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The accountability word

Accountability, such a loaded word. We hear it all the time in organizations, “we need to hold them accountable.” Certainly, there are people and events that contribute to something that can be pretty egregious that does require action. However, most people are truly trying to do the right thing who end up taking the full brunt for many situations in which they have little if any control.

There are always multiple reasons why projects fail, good ideas fall through, deadlines are missed, and customers (internal or external) get upset. But does that responsibility always fall to the employee? Further, it seems as though the accountability idea has really become about punishment rather than dialogue and inquiry.

In a world of strictly management practices, this seems like a good idea as it puts the full range of responsibility on the employee: In a management environment, managers do not have to:

–take any responsibility for allowing bad policy or practices that obstruct generally good efforts,

–receive feedback about how their own actions, or lack thereof, are hindering success,

–move out of the way of new ideas, creativity, or innovation,

–give up a large bonus because an initiative won’t meet a deadline,

–demonstrate any deference, understanding, or compassion for events that may have been doomed to failure – and lets face it…we all know these situations do occur within organizations!

I remember working on a large-scale (statewide, multi-site location) project. In addition to the enterprise FTE, we were working with several different consultants to accomplish the project. The directors had large bonus’ riding on the completion of each deadline. Multiple efforts were made to move the first project “go-live” back a few weeks, but the operational director refused. The result: a great deal of pain, frustration, confusion, and dollar-cost was felt by the first site. The site director, not affiliated with the project, was unfortunately the one “held accountable” though he in no way had any direct influence with any of the decisions: more pain.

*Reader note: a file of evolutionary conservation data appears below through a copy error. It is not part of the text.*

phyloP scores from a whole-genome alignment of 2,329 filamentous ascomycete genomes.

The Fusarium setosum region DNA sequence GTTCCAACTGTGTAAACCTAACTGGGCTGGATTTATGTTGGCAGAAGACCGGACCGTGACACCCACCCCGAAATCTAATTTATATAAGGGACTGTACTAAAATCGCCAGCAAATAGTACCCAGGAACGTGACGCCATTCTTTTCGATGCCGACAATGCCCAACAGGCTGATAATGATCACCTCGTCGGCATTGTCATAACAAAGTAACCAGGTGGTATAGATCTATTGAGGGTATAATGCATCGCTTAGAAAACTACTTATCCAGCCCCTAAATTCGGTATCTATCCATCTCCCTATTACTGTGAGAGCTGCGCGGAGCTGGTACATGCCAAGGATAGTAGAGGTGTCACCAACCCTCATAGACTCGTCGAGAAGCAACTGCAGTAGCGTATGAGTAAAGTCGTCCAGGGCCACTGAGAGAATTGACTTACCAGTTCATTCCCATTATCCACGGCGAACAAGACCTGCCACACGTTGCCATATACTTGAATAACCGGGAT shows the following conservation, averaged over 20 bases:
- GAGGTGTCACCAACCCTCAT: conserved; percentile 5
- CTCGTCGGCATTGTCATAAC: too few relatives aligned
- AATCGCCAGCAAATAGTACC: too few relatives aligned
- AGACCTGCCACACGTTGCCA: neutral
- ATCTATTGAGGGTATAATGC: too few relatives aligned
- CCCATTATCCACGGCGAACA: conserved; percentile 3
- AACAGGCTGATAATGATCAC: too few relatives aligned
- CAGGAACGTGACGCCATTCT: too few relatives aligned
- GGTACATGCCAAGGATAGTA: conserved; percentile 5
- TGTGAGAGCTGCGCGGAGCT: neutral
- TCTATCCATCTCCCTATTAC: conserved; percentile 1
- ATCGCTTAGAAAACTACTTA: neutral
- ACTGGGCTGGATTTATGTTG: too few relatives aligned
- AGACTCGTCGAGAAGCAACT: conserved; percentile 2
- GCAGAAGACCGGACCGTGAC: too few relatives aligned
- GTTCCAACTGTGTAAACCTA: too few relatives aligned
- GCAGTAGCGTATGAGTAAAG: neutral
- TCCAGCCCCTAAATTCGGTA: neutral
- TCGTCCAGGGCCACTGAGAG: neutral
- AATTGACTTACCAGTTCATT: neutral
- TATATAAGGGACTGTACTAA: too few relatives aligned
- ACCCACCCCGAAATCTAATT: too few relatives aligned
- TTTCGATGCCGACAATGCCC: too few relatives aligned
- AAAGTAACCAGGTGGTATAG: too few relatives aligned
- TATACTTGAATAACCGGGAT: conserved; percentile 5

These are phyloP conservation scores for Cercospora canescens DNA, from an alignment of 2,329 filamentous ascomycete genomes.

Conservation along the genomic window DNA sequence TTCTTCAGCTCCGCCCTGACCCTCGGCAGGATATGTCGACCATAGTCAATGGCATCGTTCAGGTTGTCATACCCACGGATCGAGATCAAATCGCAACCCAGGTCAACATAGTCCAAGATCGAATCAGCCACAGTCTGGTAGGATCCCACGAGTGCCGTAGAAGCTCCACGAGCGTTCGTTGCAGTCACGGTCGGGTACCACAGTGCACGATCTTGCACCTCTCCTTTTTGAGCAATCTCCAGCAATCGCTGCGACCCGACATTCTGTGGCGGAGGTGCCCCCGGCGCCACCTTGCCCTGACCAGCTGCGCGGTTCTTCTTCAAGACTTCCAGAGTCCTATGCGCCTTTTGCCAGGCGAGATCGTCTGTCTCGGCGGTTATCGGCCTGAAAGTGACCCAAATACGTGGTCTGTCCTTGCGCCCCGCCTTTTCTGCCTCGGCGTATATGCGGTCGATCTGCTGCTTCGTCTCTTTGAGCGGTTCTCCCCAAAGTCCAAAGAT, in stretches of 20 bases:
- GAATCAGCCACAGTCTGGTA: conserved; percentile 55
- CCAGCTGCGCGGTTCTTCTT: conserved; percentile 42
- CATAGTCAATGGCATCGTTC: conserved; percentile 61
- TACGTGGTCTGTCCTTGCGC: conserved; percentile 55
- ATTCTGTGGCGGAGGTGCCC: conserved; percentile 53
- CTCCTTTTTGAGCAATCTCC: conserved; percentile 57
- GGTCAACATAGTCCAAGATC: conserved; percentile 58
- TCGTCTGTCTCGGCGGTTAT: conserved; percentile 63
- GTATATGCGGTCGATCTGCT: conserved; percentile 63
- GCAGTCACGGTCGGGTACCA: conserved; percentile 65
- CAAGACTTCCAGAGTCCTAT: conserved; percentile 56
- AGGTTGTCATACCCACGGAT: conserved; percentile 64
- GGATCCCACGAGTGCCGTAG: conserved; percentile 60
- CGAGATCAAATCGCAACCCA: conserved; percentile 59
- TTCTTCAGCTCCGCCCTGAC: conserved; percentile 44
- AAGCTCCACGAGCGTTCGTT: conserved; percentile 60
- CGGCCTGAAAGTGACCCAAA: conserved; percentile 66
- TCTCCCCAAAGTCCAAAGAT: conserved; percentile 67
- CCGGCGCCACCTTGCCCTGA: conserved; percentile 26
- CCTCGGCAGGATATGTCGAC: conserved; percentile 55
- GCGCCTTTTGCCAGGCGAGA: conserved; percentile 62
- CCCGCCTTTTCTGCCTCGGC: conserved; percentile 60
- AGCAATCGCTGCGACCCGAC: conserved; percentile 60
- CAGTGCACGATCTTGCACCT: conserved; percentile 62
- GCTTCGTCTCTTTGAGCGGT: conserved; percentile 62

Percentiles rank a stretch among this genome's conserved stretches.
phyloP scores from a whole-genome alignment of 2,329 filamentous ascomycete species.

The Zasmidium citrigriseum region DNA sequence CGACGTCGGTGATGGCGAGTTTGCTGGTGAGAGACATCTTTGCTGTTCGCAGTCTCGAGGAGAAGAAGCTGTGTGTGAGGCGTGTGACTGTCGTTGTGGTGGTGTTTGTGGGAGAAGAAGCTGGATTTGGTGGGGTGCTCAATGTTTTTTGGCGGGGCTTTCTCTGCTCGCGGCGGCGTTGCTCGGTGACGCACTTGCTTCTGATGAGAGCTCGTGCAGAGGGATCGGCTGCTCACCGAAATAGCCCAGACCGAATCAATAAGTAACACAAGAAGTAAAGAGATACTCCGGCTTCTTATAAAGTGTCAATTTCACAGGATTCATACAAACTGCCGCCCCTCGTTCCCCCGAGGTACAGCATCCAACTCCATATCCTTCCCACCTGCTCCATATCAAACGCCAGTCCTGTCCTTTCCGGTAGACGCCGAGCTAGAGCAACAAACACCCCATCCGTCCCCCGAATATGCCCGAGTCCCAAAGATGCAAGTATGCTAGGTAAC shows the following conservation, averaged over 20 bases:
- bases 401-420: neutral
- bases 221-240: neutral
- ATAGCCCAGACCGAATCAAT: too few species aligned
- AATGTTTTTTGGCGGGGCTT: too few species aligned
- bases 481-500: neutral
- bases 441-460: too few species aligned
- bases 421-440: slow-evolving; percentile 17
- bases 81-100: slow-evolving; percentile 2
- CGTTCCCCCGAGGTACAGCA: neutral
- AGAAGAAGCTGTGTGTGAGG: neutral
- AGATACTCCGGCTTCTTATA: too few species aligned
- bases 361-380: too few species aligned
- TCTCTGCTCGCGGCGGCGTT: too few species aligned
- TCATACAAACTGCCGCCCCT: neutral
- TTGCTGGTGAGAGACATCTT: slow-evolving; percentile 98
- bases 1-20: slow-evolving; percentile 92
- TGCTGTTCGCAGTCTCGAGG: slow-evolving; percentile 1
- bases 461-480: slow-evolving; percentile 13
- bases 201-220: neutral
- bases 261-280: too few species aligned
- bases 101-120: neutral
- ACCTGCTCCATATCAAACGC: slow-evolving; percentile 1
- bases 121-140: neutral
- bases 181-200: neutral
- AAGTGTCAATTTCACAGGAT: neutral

It’s easy for managers to point the finger, their role is to accomplish tasks through process with little regard for people. Leaders however have a different role; they accomplish things through people. Leaders step aside to ensure everyone feels supported, sometimes at personal cost to themselves. People and projects often run into obstacles. Leaders help to understand those barriers and work to correct or remove them to ensure success of the project, team members, and therefore the organization. The work of leaders is ultimately to bring success for their team members as well as the organization, all while being fiscally responsible.

Next time the “accountability” word is casually tossed about, ask four simple questions:

1) Do we fully understand the barriers and if so as leaders have we done everything within our power to remove them?

2) Have we established metrics that will benefit the whole of the organization, or are we just moving money from one budget to another?

3) Have we set our team up for success? Do they have the resources (FTE, skills, etc.) they need to be successful

4) Are they motivated in a way that is meaningful to them? Motivation is not just about money. Being actively engaged in the process through dialogue and participation can go a long way in motivating professionals than money ever can.

Of course project completion is always important. Within organizations we have important goals and initiatives to ensure the fiscal success and long-term viability of our organizations. Lets re-think how we think about accountability, its usually a two-way street.

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